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FAQs- Changes to Treatment of R&D Expenditures

February 07, 2022

There are many questions about the TCJA changes in accounting for R&D expenditures that began 01/01/2022 and what Congress will do to change them.

Did you read our blog Changes on the Horizon for the R&D Credit?

While there is considerable pressure on the legislature to eliminate these modifications to the research and development (R&D) credit, given the current political environment, the repeal or delay may not take place quickly. So, when planning for 2022, taxpayers need to consider the law as it currently stands.

Old Law Sec. 174

Before TCJA, taxpayers could choose to immediately expense R&D expenditures. Also, taxpayers who paid or incurred software development expenses could rely on Rev. Proc. 2000-50 and, due to the similarity of those expenditures with those under Sec. 174, the IRS would not disturb a taxpayer's treatment of these costs if consistently deducted or consistently capitalized and amortized.

New Law Sec. 174

Beginning January 1, 2022, the TCJA eliminates the option to immediately deduct US-based R&D expenditures. Instead, it requires that they be charged to a capital account and amortized over five tax years, beginning with the midpoint of the tax year in which the expenditures are paid or incurred. For foreign research, the amortization period extends to 15 tax years.

The TCJA also changed the language to add a special rule that states that for purposes of Sec. 174, any amount paid or incurred in connection with the development of software is treated as a "specified research or experimental expenditure." The new rule essentially removes the ability to use Rev. Proc. 2000-50 to immediately deduct software development expenditures.

The modifications for the 2022 tax year will require taxpayers to change accounting methods, and the changes are executed on a cutoff basis. Therefore, taxpayers do not benefit from a historical adjustment for previously incurred R&D expenditures. See the example below assuming a tax rate of 25%:

Old law New law, year 1

R&D Expenditures



Tax Deduction



Tax Savings



How do these changes affect the R&D tax credit?

This law change applies to taxpayers with R&D expenditures, regardless of whether the taxpayer claims an R&D credit. (Note that all expenses eligible for the credit will fall under section 174, but not all section 174 expenses qualify for the R&D credit).

It will be necessary for taxpayers to have a sound system for tracking and preparing for the tax impact of no longer immediately deducting these expenses.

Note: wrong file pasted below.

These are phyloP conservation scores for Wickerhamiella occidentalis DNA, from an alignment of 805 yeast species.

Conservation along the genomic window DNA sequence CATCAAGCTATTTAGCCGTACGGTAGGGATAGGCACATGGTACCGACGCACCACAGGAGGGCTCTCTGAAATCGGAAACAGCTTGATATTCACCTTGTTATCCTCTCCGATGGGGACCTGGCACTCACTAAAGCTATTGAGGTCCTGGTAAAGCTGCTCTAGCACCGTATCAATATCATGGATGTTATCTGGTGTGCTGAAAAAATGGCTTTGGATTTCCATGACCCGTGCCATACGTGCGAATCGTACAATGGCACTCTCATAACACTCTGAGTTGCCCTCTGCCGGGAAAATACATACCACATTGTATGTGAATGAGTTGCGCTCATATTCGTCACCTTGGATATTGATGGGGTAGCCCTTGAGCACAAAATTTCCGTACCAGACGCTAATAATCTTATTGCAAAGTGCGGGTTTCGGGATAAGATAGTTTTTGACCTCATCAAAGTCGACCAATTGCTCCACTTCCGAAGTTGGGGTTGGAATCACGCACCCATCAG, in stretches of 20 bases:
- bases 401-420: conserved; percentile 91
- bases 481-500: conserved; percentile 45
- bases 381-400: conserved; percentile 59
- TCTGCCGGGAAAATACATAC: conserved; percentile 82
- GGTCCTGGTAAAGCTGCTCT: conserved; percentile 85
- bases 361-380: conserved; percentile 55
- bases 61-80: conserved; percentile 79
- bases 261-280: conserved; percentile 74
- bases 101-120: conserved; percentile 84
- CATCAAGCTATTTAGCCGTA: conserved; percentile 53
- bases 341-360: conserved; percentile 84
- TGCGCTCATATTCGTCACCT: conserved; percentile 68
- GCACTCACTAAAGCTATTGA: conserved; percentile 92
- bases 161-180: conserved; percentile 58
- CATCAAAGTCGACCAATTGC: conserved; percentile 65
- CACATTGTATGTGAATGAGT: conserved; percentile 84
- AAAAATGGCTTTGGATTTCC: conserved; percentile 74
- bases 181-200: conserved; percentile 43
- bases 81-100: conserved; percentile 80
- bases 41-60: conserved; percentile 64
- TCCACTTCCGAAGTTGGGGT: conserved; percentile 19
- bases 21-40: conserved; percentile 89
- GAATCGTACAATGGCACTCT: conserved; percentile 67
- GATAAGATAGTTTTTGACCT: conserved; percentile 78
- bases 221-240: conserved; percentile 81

Additionally, pre TCJA taxpayers could choose to expense costs incurred under either Section 162 as an ordinary and necessary business expenses or under Section 174 as a research expense without major tax scrutiny. With this modification, taxpayers will need to pay close attention to the characterization of the expenses between the two code sections. For costs that cannot be included for the R&D tax credit under Section 41, they should be reviewed to determine if expensing would be more appropriate under Section 162, which would allow an immediate benefit.

Tax planning moving forward

Many other planning issues will need to be reviewed if this TCJA modification remains, including:

  • For companies that have not taken the R&D tax credit due to net operating losses, these taxpayers must now determine whether their costs incurred should be amortized instead of expensed.
  • Taxpayers may want to evaluate the location of future R&D activities. The longer amortization period for foreign research or experimental expenditures may encourage taxpayers to move additional R&D activities into the United States.
  • Assuming no further changes to Sec. 199A, owners of pass-through entities claim a 20% deduction of qualified business income for tax years 2018-2025. The amortization of research or experimental expenditures may increase qualified business income and thus increase the Sec. 199A deduction.

Taxpayers need to act now

While taxpayers are focused on current tax filings, they need to keep in mind changes to research or experimental expenditures that began for 2022. Though many industry experts are hopeful for legislative changes this year, there is no guarantee. Taxpayers should analyze these issues now. Do not hesitate to contact any member of our KLR service team for assistance.

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